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Aaron Judge in center field Yankee Stadium

Aaron Judge in center field Yankee Stadium

What are the Yankees going to do, trade the entire farm system for Ketel Marte?

Well, we suppose that’s an option come July, but it hasn’t been one in Brian Cashman’s playbook in recent seasons. The Yanks GM is chasing sustainable success through retaining controllable players, which will make it that much harder to land a difference-making centerfielder this summer among the dearth of viable options.

It’s also why Wednesday’s experiment with Aaron Judge in center was particularly intriguing.

What if he can play significant innings out there and is complemented by Brett Gardner and perhaps Estevan Florial later on? Would the Yankees still need to make a trade to replace the injured Aaron Hicks?

Manager Aaron Boone made clear that while Judge was not about to become his everyday center fielder, Wednesday’s defensive alignment was not a one-off, either.

“Obviously [we’re] understanding we’re in some unique circumstances right now where it’s needed,’’ Boone said.

“Aaron is excited to step up to the challenge. He’s a great outfielder [and] a good athlete. Fundamentally, he’s incredibly sound as a defender … We’ll see how our situation evolves [and] see how it goes. We’ll see what our roster looks like as we continue to go forward. Circumstances change.”

The two most significant questions are Judge’s health, and how his elite right field skills will translate to center. Will he be competent? Below average in the ground he can cover? Above?

After playing the position in college, Judge has done so very minimally in pro ball. Before seeing a significant sample of him in center on a big league field at age 29, we can only guess that his athleticism will help him at least hold it down.

“He’s about as talented as they come on the baseball field,’’ said Gerrit Cole, who saw Judge play center in college.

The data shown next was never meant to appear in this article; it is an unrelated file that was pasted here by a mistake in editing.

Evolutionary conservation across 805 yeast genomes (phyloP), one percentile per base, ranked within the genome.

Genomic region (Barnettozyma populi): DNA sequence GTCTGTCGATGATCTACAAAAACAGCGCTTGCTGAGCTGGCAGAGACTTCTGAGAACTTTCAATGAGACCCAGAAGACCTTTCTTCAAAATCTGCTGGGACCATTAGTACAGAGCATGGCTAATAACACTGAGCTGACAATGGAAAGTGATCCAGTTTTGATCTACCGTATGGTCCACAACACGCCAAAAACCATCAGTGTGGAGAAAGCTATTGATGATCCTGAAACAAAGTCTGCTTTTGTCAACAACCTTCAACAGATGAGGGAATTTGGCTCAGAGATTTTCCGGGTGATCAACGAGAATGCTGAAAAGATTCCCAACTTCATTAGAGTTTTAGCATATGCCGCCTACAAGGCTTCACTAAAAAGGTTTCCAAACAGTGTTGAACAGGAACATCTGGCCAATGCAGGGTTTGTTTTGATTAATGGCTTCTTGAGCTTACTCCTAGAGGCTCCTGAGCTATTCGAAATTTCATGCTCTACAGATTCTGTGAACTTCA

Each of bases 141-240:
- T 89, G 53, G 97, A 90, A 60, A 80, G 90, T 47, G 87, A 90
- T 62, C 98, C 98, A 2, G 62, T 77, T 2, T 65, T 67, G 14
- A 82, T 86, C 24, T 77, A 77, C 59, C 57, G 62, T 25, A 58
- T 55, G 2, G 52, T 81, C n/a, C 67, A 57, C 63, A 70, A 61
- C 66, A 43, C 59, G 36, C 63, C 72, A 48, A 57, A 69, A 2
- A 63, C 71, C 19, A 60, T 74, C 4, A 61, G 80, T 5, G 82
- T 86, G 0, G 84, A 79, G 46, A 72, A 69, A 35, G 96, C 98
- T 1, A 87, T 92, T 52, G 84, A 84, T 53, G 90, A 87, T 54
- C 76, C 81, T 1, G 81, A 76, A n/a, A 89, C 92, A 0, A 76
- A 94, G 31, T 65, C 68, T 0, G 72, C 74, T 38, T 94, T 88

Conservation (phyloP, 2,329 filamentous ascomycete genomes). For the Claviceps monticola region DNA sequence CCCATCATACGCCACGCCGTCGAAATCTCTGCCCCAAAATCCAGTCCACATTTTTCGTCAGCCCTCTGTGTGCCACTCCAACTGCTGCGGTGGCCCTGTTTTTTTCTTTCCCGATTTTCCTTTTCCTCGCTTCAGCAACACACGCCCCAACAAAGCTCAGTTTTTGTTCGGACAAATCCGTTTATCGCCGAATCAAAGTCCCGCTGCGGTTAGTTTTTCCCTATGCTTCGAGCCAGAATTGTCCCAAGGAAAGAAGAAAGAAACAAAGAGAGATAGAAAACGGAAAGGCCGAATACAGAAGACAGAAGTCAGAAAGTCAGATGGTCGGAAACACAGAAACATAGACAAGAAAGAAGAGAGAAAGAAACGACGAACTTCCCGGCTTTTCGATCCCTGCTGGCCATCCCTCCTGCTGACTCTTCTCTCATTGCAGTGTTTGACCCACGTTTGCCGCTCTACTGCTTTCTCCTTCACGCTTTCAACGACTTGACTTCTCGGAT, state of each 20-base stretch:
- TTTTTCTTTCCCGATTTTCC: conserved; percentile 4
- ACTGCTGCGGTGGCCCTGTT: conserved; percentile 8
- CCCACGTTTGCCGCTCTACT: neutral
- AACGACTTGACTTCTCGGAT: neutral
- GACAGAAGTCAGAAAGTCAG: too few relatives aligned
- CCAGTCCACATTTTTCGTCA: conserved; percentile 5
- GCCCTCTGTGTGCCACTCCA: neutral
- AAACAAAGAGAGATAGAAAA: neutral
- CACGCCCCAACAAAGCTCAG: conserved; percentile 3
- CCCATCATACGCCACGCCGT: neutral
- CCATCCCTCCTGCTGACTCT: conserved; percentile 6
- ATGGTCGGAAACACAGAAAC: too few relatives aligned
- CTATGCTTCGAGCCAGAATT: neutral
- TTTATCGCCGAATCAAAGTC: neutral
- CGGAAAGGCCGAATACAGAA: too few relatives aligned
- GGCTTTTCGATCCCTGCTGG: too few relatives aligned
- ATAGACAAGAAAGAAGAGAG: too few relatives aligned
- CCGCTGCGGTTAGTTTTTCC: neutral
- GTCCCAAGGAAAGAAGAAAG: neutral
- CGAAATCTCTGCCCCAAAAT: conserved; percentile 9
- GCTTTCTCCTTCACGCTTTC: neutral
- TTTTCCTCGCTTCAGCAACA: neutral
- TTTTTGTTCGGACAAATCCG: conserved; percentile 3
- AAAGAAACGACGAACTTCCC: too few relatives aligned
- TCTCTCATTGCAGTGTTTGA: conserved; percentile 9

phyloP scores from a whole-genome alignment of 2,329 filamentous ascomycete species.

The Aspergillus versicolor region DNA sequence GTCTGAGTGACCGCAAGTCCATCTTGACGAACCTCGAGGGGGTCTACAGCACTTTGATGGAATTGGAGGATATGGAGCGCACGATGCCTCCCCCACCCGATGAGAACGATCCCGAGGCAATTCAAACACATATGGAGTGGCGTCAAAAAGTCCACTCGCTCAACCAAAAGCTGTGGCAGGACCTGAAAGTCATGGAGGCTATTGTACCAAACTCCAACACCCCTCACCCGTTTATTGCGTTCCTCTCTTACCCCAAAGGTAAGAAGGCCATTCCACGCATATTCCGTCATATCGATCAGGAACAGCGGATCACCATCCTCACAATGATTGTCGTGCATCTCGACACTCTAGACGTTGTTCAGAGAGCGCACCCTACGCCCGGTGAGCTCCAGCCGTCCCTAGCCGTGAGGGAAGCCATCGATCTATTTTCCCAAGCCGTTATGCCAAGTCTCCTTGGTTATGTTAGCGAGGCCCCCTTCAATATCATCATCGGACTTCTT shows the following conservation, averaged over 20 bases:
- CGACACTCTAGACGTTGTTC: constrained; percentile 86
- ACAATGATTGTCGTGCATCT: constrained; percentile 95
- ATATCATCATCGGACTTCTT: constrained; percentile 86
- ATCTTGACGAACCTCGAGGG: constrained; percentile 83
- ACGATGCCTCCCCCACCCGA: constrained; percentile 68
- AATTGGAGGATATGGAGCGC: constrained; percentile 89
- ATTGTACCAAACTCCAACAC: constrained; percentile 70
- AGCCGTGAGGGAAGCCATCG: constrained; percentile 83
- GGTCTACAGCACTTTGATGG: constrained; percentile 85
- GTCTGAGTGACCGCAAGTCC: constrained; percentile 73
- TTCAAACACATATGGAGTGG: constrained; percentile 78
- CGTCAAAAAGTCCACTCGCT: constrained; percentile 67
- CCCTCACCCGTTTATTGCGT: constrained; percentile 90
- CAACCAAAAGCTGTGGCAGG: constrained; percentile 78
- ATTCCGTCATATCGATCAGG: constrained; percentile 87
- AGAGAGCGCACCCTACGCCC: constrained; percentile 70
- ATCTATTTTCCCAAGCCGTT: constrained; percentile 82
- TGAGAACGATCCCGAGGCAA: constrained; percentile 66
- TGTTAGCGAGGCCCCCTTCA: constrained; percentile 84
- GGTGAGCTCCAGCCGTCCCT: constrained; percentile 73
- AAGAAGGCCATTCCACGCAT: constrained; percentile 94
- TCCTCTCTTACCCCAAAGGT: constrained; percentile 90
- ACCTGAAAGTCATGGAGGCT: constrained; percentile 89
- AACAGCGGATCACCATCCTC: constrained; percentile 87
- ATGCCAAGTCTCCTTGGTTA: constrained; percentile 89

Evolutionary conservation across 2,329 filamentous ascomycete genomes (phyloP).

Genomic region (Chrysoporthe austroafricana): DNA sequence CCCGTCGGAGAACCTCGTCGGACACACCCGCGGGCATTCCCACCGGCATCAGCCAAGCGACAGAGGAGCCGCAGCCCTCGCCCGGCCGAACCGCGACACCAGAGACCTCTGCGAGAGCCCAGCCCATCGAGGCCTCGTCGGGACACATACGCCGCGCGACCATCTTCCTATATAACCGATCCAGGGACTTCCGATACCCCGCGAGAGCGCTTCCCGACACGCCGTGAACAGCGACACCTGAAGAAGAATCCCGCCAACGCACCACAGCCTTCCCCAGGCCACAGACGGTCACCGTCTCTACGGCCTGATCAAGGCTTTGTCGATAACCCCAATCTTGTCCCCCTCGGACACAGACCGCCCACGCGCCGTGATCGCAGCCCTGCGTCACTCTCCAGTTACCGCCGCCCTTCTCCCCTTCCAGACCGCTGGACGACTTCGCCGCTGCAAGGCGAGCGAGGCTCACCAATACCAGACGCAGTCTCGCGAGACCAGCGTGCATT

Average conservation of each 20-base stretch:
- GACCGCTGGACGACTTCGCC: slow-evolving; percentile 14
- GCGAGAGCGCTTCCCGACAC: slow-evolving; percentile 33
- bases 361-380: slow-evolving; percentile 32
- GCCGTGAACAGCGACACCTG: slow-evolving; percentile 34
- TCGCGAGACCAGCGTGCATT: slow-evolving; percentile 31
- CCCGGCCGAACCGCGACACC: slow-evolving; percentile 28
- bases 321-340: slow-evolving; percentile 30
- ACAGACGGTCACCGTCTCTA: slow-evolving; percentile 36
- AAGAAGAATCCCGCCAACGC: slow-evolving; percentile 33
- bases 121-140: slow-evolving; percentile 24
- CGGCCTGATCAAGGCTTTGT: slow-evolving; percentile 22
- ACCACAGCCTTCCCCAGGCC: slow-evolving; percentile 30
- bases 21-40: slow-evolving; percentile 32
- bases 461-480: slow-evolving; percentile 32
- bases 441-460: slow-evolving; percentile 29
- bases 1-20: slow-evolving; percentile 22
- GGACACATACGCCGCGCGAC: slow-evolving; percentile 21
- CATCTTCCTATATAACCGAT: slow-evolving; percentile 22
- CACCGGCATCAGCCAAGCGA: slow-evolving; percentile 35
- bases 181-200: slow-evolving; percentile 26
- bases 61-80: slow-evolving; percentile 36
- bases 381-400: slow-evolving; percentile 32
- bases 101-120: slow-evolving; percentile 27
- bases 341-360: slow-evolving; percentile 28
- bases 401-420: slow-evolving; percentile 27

“There’s no job or task too big for Aaron. I probably assume he’ll come through this with the Superman cape he tends to wear every time he plays.”

It stands to reason that since a center fielder generally covers more ground than a corner outfielder, Boone is taking at least a slight risk with Judge’s fragile legs and, occasionally, side. After all, the Yanks are practicing load management to get Judge through the season, nursing him through periods of soreness with non-injury days off.

“It’s something I considered,’’ Boone said of Judge’s health, before quickly adding, “There are days where he’s moving a ton in right field.”

If it can all work out, the Yankees will have a center field option better than any they can feasibly acquire.

Say the Diamondbacks make Marte available. A fierce bidding war would likely ensue, and the player cost would be high. In the unlikely event that the Baltimore Orioles trade Cedric Mullins, it would almost certainly not be to their divisional opponent in New York.

The Yankees don’t seem particularly interested in non-difference making depth options at the moment, if their disengagement in trade talks for Delino DeShields Jr. is any indication.

There simply aren’t a lot of center fielders out there. Unless, just maybe, a decent answer had been excelling in right field all along.

Likely? Probably not. But worth watching with interest.